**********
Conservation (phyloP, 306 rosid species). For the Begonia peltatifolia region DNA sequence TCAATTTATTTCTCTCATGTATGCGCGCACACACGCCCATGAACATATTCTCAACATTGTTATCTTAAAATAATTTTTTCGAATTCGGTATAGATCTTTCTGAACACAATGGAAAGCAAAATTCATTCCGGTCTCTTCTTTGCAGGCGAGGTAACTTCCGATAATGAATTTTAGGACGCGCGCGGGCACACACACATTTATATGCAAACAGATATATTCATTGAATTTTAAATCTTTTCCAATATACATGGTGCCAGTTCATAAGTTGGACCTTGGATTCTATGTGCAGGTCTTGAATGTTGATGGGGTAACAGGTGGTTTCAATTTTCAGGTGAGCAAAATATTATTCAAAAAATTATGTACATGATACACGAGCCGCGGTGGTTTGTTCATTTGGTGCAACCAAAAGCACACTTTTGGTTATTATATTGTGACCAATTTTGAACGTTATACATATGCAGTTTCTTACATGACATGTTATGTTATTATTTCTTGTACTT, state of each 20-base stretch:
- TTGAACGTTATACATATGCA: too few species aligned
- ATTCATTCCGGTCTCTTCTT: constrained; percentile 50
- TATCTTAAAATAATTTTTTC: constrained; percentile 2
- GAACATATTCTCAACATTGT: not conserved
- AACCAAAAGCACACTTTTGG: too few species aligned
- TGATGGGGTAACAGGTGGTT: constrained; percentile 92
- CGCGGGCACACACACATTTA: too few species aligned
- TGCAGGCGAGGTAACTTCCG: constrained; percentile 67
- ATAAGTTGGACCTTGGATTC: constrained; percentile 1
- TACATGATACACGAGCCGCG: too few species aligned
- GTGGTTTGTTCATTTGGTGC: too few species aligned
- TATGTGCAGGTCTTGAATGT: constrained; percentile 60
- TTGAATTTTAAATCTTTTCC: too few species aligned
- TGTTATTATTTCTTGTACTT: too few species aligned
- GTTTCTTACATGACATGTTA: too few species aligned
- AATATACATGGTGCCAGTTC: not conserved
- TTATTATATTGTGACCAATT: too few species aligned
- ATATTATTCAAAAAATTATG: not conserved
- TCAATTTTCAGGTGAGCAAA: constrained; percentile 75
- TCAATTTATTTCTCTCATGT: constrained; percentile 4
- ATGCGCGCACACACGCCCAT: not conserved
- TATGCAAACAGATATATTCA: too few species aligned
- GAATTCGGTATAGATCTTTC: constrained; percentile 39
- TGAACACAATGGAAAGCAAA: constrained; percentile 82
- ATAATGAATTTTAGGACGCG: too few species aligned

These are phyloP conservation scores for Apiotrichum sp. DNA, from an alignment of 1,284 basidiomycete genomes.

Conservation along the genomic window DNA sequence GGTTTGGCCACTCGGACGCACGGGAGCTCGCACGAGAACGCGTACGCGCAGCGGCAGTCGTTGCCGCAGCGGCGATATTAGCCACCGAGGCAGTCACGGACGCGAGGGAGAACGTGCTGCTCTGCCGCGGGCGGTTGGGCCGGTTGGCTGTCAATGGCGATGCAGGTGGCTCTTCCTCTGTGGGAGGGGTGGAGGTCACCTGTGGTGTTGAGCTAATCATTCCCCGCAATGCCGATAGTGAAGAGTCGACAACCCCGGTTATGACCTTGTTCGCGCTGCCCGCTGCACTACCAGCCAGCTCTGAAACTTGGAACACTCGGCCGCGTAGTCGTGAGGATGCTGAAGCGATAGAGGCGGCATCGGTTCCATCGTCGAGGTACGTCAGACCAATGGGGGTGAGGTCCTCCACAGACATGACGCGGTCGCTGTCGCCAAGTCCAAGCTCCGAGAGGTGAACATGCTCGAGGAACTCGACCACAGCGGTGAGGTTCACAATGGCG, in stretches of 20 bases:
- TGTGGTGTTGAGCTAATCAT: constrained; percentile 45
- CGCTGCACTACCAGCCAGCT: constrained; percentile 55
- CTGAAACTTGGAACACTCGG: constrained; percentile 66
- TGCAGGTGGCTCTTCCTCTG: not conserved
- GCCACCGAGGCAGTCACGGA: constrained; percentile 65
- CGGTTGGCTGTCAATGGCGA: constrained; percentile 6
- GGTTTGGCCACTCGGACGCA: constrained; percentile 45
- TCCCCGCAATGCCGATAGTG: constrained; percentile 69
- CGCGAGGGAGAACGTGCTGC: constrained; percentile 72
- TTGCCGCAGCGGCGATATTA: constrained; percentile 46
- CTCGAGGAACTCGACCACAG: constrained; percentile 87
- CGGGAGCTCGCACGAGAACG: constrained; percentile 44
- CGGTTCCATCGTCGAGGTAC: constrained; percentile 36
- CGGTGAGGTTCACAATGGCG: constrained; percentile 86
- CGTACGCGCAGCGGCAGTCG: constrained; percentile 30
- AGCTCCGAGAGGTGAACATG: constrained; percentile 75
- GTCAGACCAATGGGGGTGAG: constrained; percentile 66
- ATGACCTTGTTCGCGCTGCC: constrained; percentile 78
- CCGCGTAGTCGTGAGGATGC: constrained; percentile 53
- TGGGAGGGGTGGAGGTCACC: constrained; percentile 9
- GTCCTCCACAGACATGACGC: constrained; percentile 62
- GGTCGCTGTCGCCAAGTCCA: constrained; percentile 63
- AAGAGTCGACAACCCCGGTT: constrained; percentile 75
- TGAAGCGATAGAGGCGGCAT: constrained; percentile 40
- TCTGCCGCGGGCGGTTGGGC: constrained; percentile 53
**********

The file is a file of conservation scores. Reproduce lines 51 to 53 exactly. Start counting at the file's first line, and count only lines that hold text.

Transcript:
- AAGAGTCGACAACCCCGGTT: constrained; percentile 75
- TGAAGCGATAGAGGCGGCAT: constrained; percentile 40
- TCTGCCGCGGGCGGTTGGGC: constrained; percentile 53